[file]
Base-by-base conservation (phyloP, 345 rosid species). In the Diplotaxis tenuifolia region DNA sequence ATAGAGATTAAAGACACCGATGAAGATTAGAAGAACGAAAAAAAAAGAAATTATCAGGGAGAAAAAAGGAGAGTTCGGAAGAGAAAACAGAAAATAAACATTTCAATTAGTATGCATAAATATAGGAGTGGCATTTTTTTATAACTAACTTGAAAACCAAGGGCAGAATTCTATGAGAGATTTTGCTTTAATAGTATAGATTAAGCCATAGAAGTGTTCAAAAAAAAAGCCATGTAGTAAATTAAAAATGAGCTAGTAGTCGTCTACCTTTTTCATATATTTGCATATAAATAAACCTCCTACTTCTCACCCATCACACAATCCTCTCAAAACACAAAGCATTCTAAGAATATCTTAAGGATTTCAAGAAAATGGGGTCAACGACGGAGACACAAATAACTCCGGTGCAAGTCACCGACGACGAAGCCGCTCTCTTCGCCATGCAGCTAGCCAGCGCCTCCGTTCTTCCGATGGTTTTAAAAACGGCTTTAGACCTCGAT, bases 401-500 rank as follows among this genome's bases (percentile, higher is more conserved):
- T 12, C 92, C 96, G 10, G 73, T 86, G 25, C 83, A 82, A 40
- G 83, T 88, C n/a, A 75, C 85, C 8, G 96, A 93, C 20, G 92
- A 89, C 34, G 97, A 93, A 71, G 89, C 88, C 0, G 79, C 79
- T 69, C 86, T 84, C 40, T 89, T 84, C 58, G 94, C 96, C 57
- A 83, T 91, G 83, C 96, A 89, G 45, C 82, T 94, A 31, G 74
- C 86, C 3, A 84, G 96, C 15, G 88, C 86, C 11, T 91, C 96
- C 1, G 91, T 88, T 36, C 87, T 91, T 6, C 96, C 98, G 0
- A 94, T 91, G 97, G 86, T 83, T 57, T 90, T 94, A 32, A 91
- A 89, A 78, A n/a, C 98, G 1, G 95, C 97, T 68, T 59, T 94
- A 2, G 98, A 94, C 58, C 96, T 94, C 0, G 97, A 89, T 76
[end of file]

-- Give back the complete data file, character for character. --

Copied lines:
Base-by-base conservation (phyloP, 345 rosid species). In the Diplotaxis tenuifolia region DNA sequence ATAGAGATTAAAGACACCGATGAAGATTAGAAGAACGAAAAAAAAAGAAATTATCAGGGAGAAAAAAGGAGAGTTCGGAAGAGAAAACAGAAAATAAACATTTCAATTAGTATGCATAAATATAGGAGTGGCATTTTTTTATAACTAACTTGAAAACCAAGGGCAGAATTCTATGAGAGATTTTGCTTTAATAGTATAGATTAAGCCATAGAAGTGTTCAAAAAAAAAGCCATGTAGTAAATTAAAAATGAGCTAGTAGTCGTCTACCTTTTTCATATATTTGCATATAAATAAACCTCCTACTTCTCACCCATCACACAATCCTCTCAAAACACAAAGCATTCTAAGAATATCTTAAGGATTTCAAGAAAATGGGGTCAACGACGGAGACACAAATAACTCCGGTGCAAGTCACCGACGACGAAGCCGCTCTCTTCGCCATGCAGCTAGCCAGCGCCTCCGTTCTTCCGATGGTTTTAAAAACGGCTTTAGACCTCGAT, bases 401-500 rank as follows among this genome's bases (percentile, higher is more conserved):
- T 12, C 92, C 96, G 10, G 73, T 86, G 25, C 83, A 82, A 40
- G 83, T 88, C n/a, A 75, C 85, C 8, G 96, A 93, C 20, G 92
- A 89, C 34, G 97, A 93, A 71, G 89, C 88, C 0, G 79, C 79
- T 69, C 86, T 84, C 40, T 89, T 84, C 58, G 94, C 96, C 57
- A 83, T 91, G 83, C 96, A 89, G 45, C 82, T 94, A 31, G 74
- C 86, C 3, A 84, G 96, C 15, G 88, C 86, C 11, T 91, C 96
- C 1, G 91, T 88, T 36, C 87, T 91, T 6, C 96, C 98, G 0
- A 94, T 91, G 97, G 86, T 83, T 57, T 90, T 94, A 32, A 91
- A 89, A 78, A n/a, C 98, G 1, G 95, C 97, T 68, T 59, T 94
- A 2, G 98, A 94, C 58, C 96, T 94, C 0, G 97, A 89, T 76